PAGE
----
So my recent blog entry about Paul Schurick’s new role with a small, Washington, DC-based public affairs firm generated a lot of feedback.
Most of this came from people confused by Schurick’s use of the term “of counsel” to describe his new role. Many people seem to believe this term is not applicable outside of a law firm environment (it isn’t). Other didn’t know that Schurick was a lawyer (he’s not).
Additionally, since I published that blog entry, other questions have surfaced about some of the claims made in Schurick’s biography on the Capitol Management Initiatives website.
At issue is the following contention: “Schurick successfully integrated communications and policy development as a Chief of Staff and Communications Director for two Maryland governors, a big city mayor, and a Member of Congress.”
I can’t speak to Schurick’s role in the Schaefer political universe as I was not a part of it. But, based on my own experiences in Ehrlich world, I see three problems with this statement.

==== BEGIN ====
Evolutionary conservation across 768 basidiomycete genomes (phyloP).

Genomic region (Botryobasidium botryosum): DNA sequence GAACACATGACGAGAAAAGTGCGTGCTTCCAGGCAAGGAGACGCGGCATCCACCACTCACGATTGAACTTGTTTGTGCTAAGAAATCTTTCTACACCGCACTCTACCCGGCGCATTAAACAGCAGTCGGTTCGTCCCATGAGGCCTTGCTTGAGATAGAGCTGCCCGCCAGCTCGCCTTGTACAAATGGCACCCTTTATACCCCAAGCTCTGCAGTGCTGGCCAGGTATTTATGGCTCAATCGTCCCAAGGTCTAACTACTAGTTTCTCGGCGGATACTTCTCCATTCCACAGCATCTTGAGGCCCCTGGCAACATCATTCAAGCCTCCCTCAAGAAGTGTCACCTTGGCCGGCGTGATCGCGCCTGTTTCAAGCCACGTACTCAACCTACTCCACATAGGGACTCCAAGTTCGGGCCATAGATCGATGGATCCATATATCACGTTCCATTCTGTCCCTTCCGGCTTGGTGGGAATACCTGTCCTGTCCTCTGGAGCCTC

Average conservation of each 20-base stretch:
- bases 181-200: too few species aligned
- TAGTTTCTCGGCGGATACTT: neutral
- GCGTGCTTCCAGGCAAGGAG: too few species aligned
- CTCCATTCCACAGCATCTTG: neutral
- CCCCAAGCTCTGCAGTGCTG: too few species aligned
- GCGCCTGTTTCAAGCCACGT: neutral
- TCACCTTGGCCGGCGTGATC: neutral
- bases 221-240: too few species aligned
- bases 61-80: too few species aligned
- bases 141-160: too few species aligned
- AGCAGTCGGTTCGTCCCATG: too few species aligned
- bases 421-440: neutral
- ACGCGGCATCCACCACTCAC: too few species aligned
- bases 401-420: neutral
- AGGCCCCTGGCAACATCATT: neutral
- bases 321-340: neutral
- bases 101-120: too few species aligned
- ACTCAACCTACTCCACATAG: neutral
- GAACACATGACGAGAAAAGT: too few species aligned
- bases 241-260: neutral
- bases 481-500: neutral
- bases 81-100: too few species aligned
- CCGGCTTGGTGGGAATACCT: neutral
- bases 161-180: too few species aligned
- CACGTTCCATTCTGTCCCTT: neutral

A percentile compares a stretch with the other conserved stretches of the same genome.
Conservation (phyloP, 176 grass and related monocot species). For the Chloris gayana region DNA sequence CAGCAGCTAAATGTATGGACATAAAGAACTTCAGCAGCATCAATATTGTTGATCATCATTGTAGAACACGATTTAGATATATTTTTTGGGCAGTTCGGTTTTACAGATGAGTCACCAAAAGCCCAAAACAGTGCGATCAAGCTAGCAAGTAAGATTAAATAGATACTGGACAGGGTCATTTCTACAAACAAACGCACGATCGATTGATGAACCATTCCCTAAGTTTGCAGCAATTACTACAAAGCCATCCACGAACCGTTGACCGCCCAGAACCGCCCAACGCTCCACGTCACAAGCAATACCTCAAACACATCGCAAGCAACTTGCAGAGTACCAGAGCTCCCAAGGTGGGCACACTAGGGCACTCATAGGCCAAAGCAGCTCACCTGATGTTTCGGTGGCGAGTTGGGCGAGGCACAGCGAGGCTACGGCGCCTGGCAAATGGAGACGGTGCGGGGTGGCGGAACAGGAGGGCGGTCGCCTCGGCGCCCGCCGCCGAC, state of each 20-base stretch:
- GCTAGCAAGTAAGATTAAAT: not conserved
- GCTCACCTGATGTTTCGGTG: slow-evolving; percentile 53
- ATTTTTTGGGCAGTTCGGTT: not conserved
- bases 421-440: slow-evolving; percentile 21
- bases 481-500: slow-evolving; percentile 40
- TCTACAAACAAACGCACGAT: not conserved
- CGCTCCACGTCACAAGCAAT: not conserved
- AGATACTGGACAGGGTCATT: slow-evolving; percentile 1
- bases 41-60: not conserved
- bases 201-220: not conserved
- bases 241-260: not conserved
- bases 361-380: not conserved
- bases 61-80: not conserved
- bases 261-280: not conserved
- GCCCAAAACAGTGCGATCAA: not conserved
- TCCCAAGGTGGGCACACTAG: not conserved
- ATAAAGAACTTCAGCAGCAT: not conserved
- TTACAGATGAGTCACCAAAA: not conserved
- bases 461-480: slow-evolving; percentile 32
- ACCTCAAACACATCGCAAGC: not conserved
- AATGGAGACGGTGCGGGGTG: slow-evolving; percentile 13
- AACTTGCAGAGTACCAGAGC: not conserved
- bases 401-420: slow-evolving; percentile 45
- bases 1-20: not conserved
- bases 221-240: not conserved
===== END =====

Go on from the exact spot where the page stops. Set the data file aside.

First, Schurick never served as Ehrlich’s gubernatorial chief of staff.
As Schurick’s own archived biography on the Maryland Manual website indicates, Schurick served as Ehrlich’s gubernatorial Communications Director from 2004 through January 17, 2007. Two men – Steve Kreseski and Chip DiPaula – held the position of chief of staff at different times.
Second, Schurick never served as Ehrlich’s congressional chief of staff, either. That position was held by Steve Kreseski during the entire eight years Ehrlich was in the House of Representatives.
Third, Schurick states that he was Ehrlich’s congressional “communications director.”
According to the Maryland Manual website, Schurick held the titles of “Political Director and Communications Director” for Congressman Ehrlich from 1997 through 2000. I served as Ehrlich’s congressional press secretary from January 1995 through August 1998. While Schurick may have received the title of congressional “Communications Director” at some point after I left, he didn’t have it during the time our service to Ehrlich overlapped. In fact, The Baltimore Sun’s Bill Zorzi filed a story announcing Schurick’s hire on October 27, 1997. In it, he describes Schurick’s role as “political director.”
Schurick’s Capitol Management biography is a study in both hyperbole and hagiography, and I could probably have a lot more fun with it were I to go through it line by line. But, that would be gratuitous. As Ronald Reagan said, “Facts are stubborn things,” so I will stick with those.